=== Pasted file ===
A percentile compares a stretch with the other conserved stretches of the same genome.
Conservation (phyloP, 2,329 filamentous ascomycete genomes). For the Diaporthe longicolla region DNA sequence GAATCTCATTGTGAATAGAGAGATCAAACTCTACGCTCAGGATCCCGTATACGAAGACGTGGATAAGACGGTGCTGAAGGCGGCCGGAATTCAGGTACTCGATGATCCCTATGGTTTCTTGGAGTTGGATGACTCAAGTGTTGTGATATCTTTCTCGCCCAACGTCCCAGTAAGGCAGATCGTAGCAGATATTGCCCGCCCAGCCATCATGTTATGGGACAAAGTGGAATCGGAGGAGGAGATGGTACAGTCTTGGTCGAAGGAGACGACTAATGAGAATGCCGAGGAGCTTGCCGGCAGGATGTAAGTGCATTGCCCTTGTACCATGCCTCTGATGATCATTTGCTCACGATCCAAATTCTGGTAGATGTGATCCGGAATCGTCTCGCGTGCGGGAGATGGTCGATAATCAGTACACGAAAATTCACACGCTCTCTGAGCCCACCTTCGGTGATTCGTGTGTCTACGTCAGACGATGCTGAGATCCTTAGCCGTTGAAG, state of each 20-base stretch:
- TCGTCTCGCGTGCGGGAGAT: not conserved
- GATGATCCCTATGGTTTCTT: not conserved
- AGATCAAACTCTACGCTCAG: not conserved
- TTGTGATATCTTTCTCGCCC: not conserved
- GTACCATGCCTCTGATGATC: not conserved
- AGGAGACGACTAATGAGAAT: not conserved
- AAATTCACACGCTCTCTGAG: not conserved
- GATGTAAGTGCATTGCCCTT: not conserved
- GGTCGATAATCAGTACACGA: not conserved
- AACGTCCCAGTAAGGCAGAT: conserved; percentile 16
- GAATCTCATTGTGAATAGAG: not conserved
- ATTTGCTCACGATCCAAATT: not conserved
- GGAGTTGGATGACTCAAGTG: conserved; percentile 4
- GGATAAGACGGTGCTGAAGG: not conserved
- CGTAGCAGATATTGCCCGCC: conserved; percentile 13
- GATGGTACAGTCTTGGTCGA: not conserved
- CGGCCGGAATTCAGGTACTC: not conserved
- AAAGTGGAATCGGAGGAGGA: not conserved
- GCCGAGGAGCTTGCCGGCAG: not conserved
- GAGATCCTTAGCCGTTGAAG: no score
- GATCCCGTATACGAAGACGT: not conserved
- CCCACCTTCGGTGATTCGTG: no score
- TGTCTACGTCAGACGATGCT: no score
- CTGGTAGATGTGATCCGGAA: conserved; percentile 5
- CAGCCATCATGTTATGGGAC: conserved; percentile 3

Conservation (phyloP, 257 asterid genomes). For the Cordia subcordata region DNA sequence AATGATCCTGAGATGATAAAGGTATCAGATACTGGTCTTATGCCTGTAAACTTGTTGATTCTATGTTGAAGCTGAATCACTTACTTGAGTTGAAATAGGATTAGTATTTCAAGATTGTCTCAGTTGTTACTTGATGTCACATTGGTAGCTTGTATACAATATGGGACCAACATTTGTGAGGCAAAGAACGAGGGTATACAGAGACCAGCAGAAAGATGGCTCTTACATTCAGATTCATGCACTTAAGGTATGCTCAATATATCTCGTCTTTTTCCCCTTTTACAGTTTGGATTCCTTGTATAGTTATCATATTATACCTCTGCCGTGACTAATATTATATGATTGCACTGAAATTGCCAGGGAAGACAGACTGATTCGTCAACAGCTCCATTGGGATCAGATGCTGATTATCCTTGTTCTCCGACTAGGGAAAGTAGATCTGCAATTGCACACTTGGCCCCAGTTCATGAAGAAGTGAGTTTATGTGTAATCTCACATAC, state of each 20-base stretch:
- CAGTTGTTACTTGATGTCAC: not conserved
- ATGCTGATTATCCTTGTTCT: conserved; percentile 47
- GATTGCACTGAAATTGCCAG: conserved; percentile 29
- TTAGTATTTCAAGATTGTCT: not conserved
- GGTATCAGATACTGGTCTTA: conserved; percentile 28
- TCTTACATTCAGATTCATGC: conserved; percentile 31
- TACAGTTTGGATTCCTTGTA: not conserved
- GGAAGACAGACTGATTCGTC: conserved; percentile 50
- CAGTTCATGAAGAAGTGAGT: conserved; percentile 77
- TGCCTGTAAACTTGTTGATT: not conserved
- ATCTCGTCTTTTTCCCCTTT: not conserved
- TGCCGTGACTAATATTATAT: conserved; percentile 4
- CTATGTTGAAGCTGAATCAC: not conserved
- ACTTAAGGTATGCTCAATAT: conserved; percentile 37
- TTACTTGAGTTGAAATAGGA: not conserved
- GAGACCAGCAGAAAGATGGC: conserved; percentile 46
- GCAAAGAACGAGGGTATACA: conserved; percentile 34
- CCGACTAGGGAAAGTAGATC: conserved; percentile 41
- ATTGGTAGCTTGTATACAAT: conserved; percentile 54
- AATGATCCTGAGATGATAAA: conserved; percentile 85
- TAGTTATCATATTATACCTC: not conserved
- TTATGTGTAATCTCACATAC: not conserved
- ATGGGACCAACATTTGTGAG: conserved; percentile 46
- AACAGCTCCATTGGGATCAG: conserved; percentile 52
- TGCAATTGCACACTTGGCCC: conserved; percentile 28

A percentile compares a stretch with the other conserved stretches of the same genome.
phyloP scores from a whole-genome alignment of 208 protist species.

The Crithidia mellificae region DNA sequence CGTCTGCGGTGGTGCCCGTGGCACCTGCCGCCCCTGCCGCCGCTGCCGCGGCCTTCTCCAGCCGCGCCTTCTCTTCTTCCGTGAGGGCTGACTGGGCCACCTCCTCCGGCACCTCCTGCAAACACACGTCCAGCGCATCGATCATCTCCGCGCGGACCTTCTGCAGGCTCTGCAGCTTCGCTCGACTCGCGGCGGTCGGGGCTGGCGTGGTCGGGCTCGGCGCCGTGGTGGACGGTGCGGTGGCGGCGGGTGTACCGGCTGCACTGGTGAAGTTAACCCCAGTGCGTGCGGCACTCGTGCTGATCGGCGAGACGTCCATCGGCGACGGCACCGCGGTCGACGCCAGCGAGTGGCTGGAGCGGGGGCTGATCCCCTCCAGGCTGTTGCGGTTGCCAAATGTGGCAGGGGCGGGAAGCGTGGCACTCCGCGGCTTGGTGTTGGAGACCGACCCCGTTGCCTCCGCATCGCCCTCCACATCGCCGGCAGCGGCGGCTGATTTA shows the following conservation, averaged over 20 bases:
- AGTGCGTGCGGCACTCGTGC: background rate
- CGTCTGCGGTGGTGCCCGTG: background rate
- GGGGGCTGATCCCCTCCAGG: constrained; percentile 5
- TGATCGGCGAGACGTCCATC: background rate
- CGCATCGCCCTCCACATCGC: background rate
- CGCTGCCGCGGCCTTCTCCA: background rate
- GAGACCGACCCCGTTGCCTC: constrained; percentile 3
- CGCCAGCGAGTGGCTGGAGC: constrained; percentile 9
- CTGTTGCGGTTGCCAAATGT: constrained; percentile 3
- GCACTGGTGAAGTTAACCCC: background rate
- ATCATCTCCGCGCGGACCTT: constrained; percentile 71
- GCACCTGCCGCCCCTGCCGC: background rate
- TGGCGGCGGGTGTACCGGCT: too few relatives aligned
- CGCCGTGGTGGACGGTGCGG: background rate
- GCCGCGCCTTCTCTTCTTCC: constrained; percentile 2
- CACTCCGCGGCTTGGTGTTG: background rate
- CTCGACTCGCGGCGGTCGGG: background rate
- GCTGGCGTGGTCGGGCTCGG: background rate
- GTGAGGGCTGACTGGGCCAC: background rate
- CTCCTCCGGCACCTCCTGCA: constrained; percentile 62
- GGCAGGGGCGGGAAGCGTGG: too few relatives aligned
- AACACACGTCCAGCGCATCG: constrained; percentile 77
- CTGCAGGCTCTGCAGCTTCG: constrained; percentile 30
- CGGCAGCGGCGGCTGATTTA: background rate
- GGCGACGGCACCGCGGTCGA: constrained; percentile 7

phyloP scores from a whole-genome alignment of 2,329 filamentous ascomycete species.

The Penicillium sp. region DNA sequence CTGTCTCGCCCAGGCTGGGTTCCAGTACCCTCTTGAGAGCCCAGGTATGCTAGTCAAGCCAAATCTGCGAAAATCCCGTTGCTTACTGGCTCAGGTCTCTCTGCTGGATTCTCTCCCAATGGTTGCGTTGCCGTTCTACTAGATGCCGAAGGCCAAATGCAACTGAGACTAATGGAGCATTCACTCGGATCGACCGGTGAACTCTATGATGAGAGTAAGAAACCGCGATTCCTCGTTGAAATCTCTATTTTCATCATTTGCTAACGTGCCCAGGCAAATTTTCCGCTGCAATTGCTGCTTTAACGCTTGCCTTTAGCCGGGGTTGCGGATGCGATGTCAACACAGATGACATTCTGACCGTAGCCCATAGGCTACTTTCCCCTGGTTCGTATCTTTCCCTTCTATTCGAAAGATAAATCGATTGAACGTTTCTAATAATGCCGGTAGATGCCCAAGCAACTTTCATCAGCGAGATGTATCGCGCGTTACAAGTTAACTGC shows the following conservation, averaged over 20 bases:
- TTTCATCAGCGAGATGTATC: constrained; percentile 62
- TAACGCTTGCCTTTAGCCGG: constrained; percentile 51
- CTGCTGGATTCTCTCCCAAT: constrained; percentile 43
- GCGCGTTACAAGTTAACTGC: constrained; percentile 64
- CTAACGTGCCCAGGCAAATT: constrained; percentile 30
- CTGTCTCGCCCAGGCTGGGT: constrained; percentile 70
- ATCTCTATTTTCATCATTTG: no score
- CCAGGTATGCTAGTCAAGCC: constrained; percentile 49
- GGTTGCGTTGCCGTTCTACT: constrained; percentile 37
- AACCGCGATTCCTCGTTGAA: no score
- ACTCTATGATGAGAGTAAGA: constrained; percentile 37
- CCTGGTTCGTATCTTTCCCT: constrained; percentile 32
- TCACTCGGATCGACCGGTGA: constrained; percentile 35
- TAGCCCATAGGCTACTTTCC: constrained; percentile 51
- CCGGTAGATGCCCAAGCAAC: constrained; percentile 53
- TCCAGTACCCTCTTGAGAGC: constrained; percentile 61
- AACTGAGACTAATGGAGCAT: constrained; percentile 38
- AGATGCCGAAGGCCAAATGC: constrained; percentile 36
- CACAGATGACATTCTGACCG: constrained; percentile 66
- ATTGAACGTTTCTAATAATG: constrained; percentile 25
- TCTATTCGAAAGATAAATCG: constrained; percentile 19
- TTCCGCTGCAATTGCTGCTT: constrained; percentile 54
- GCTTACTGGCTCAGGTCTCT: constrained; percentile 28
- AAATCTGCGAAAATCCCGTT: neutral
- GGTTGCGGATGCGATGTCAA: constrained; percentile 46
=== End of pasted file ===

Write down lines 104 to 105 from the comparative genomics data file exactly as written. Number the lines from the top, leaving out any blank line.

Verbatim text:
- TCTATTCGAAAGATAAATCG: constrained; percentile 19
- TTCCGCTGCAATTGCTGCTT: constrained; percentile 54